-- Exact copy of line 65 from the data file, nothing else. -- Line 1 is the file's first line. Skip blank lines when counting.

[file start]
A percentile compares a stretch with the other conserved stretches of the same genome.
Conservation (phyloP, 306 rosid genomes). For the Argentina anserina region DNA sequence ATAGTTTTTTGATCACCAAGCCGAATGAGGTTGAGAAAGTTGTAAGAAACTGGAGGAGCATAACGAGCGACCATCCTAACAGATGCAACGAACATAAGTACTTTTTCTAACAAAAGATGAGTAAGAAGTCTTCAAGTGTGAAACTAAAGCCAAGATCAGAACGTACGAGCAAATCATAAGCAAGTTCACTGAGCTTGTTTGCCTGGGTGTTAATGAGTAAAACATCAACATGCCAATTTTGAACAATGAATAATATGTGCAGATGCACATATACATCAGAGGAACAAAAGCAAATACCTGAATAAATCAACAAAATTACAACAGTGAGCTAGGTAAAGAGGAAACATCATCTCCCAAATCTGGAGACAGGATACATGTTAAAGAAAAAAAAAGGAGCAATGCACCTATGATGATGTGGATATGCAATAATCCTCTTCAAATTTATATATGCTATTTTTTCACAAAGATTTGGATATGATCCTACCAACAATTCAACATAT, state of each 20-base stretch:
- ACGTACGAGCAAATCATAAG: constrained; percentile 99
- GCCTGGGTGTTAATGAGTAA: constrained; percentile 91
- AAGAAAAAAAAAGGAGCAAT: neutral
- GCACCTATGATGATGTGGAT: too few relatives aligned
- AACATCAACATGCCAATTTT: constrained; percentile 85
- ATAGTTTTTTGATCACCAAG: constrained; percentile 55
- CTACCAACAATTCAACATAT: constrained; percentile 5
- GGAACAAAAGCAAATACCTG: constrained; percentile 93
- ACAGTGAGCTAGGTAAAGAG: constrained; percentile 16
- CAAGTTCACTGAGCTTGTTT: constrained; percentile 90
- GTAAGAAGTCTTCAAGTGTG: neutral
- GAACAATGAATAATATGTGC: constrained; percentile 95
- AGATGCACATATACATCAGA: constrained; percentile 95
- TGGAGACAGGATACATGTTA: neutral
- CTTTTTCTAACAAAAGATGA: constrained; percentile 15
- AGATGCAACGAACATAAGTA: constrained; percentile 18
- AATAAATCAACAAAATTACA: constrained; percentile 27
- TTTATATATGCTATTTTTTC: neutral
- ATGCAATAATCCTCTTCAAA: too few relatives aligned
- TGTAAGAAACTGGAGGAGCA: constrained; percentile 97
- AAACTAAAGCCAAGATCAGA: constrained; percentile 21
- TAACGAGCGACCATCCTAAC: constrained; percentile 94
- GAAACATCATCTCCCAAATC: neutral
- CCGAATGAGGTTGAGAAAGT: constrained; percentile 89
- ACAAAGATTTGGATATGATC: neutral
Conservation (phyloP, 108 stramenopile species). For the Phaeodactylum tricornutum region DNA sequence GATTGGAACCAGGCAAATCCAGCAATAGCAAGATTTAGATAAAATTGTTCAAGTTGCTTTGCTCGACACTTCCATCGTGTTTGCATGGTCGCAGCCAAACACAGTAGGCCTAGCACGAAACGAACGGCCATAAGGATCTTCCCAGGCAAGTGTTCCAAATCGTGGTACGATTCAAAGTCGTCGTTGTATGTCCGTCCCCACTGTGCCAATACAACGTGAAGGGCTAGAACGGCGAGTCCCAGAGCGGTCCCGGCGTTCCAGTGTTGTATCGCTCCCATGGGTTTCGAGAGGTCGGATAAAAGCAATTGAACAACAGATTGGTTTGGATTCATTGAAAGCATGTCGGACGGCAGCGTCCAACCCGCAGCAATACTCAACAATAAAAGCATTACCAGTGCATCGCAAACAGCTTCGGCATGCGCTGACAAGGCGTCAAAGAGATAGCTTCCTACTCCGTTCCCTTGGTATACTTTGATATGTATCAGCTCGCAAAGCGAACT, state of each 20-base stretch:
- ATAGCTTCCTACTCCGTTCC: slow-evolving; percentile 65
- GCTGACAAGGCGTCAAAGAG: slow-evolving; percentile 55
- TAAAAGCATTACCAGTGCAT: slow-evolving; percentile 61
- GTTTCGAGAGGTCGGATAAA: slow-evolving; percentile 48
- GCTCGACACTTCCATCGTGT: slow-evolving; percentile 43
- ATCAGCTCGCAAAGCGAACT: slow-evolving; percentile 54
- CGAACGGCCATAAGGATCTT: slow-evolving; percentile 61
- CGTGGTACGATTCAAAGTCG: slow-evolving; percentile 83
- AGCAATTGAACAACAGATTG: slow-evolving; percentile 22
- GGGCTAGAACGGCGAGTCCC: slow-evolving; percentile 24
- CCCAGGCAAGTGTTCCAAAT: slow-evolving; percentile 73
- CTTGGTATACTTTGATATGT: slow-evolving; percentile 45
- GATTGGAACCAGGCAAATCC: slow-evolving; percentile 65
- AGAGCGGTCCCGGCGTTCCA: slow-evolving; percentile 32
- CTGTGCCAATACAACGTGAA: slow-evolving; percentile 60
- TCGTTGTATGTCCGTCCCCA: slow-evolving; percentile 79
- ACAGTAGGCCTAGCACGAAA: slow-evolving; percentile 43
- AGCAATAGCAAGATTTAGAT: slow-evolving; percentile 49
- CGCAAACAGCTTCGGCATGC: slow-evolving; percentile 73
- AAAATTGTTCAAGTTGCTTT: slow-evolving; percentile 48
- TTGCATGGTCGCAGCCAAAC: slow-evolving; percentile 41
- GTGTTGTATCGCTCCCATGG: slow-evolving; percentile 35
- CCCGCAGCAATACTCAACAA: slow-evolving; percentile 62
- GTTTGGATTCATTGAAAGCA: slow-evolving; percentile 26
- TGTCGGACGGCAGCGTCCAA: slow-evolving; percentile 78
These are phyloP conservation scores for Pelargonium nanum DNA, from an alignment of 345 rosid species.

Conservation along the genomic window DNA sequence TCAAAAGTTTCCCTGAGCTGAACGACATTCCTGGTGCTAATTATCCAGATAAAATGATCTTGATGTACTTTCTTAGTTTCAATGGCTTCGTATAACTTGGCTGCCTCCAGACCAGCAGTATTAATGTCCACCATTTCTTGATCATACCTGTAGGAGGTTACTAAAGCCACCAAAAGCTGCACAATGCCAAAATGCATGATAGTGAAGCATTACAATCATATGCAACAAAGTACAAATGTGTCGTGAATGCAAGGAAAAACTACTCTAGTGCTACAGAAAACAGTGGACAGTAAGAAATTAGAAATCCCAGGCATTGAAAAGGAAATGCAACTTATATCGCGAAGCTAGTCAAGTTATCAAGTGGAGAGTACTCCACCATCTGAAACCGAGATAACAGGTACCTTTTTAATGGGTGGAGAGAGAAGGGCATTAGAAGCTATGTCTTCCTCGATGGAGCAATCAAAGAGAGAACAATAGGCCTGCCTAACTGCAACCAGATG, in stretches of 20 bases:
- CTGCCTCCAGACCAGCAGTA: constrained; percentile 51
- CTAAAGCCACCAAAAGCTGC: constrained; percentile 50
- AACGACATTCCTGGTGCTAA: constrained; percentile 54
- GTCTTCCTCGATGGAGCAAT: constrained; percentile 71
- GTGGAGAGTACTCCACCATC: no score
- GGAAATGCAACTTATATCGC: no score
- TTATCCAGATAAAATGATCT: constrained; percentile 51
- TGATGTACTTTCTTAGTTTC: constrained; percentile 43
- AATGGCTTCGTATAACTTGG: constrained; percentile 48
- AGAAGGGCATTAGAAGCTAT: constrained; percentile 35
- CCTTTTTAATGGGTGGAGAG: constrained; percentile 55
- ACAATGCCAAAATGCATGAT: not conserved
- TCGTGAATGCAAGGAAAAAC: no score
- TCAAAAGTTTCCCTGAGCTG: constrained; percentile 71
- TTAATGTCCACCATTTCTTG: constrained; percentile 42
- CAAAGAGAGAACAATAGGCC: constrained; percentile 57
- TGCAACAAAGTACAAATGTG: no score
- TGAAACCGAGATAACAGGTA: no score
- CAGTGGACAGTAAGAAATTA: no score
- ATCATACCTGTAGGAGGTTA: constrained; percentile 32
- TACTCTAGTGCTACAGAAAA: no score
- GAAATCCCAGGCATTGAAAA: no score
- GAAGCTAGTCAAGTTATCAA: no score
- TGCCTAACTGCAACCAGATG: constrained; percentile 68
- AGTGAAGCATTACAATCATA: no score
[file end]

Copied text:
- AGAAGGGCATTAGAAGCTAT: constrained; percentile 35